More Altered Carbon

altc3I’ve finally finished watching the first (and hopefully not the last) season of Netflix’s sci-fi series Altered Carbon.

Following on from my comments regards the first half of the season, the show really does look spectacularly entrenched in the 1980s, for good or ill (depends on your point of view, I guess). Partly this is naturally due to its debt to Blade Runner, but it goes much deeper than that. Altered Carbon owes much to 1980s shows like Max Headroom and the pop videos/movies that aped the style of Ridley Scott’s classic for all of that decade. It also is so purely cyberpunk in style and attitude that it is drenched in the vibe of William Gibson’s Neuromancer (1984), and the work of Bruce Sterling and  John Shirley.  As someone who read so much of that stuff during that decade it’s really something of a nostalgic thrill to see it brought back. That said, it’s also a sobering thought that this series spends so much time looking back and displaying such retro sensibilities. In just the same way as Blade Runner had a 1950s noir vibe within its futuristic trappings, this series carries a relentless 1980s vibe. Imagine a 1980s sci-fi television show indebted to Blade Runner but with our current cutting-edge CGI and a budget up there with Game of Thrones. That pretty much sums Altered Carbon up.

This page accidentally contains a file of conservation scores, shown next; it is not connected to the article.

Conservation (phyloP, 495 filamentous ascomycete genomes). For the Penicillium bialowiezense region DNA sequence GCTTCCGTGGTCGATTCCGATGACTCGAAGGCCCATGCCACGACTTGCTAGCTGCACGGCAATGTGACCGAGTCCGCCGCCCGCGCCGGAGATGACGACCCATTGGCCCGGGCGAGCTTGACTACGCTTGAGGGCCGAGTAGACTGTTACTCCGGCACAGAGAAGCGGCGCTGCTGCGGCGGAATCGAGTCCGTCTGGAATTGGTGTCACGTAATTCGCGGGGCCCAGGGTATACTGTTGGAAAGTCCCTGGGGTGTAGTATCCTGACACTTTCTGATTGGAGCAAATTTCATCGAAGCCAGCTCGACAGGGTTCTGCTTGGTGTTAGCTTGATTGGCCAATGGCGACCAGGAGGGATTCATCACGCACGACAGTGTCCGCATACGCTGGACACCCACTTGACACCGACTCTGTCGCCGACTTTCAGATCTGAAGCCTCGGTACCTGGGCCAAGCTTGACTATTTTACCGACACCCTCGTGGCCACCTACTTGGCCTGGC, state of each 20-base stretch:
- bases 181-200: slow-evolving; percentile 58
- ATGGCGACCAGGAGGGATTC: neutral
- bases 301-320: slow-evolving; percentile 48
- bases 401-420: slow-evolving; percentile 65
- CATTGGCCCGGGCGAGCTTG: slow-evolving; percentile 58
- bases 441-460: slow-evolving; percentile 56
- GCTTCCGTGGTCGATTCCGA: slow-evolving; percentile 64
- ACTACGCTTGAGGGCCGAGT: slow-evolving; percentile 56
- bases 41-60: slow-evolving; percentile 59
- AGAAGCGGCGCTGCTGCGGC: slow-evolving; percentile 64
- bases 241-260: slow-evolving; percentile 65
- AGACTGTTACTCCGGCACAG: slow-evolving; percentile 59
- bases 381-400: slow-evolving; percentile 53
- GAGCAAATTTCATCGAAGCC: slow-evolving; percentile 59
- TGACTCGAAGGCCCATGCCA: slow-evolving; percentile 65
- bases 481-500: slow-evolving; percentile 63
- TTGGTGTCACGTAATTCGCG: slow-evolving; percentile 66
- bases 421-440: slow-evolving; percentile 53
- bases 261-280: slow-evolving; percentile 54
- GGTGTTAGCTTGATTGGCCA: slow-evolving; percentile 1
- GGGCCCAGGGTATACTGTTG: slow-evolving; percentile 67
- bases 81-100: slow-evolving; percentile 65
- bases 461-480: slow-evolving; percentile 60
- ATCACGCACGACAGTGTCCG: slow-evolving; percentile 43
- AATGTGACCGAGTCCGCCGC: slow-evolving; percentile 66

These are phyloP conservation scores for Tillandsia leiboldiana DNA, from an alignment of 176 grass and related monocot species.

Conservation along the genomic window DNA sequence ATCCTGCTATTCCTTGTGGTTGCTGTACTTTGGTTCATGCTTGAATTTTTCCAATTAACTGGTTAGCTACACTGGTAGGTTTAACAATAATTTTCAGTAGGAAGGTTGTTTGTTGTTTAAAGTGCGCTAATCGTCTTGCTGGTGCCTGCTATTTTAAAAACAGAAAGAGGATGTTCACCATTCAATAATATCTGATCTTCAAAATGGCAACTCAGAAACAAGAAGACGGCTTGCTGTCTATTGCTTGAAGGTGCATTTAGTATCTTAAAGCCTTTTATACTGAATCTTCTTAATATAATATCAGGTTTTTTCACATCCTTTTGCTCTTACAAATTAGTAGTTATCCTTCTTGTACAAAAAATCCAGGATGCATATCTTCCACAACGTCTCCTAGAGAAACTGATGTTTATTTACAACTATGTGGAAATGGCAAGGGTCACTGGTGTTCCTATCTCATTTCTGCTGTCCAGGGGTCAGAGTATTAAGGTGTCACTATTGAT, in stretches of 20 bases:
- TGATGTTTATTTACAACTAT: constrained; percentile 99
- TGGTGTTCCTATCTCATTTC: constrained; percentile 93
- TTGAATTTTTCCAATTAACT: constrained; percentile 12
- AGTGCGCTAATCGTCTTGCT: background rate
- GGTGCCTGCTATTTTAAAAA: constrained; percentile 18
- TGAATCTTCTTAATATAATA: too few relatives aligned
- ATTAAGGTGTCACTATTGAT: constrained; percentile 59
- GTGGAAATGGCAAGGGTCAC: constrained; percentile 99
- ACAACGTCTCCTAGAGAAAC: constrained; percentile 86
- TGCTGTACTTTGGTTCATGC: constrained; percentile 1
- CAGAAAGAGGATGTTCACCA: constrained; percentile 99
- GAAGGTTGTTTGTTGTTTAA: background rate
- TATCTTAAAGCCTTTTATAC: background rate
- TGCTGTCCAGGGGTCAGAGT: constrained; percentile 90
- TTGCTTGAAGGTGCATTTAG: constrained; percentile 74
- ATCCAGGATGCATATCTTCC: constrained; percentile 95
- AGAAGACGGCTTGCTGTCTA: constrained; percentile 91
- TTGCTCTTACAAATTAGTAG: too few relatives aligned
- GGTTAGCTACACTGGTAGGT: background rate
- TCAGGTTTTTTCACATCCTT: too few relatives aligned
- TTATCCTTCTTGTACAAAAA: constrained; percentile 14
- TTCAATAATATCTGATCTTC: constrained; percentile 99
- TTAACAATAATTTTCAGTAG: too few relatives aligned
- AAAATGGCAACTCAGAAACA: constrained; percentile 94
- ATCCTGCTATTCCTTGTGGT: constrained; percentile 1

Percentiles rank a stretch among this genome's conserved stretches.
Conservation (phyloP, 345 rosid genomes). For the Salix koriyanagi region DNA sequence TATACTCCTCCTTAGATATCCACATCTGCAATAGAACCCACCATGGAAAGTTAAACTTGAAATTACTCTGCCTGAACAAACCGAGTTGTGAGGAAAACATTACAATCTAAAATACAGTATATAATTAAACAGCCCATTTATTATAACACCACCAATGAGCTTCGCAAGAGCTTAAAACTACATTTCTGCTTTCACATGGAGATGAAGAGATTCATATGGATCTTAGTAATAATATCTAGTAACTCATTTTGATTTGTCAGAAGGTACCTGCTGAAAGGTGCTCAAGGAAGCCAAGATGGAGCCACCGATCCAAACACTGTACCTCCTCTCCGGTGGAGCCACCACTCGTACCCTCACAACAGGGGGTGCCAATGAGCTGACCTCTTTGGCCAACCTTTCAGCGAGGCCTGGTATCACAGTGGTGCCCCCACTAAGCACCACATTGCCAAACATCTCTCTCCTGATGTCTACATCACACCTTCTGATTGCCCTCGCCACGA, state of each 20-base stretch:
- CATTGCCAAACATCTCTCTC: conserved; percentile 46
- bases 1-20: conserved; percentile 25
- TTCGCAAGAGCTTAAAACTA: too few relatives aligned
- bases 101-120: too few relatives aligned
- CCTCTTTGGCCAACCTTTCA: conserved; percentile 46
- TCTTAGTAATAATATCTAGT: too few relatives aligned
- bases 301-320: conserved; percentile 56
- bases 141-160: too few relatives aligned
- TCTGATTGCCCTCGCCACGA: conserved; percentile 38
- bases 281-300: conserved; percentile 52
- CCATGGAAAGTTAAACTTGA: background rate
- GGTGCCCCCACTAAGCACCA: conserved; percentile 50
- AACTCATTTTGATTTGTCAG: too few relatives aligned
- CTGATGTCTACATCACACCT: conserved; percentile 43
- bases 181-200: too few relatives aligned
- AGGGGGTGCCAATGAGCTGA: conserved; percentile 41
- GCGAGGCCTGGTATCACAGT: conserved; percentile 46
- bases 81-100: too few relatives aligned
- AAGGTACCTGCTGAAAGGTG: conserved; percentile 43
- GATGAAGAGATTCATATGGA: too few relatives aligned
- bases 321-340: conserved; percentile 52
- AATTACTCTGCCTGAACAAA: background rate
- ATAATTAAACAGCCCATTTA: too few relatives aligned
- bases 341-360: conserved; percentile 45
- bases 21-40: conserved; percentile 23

That being said, I believe that the second book leaps forward in time and has a completely different setting so it may very well lose that Blade Runner/1980s style completely.  This could be exciting and enable the show to remain fresh and different each season.

One of the fascinating things about the show, and its chief conceit of ‘sleeves’ and people’s minds inhabiting successive bodies, is that in just the same way as Dr Who has been graced by many different actors in the title role over the years, so might Altered Carbon‘s main character, Takeshi Kovacs, be played by different actors each season. This might become the shows chief frustration, too, as it dispels audience familiarity and empathy for a particular actor, but it does raise interesting possibilities. Perhaps the show could be a sci-fi anthology show like Fargo, with a wholly different cast and setting each season.  Who knows?

I just hope Netflix lets us find out.

 

2 thoughts on “More Altered Carbon

  1. I read an article or two about this before it came out, and one of the things they talked about was the issue of audiences continuing to identify with a character if their face/body changes. I believe they reduced/eliminated (I’ve still not watched it!) Kovacs changing sleeves throughout the story in order to preserve the audience’s attachment to the character. Nonetheless, the intention does seem to be to change cast if it’s renewed. I guess the proliferation of successful anthology series proves you can do that sort of thing.

  2. Pingback: Altered Carbon Season 2 soon – the ghost of 82

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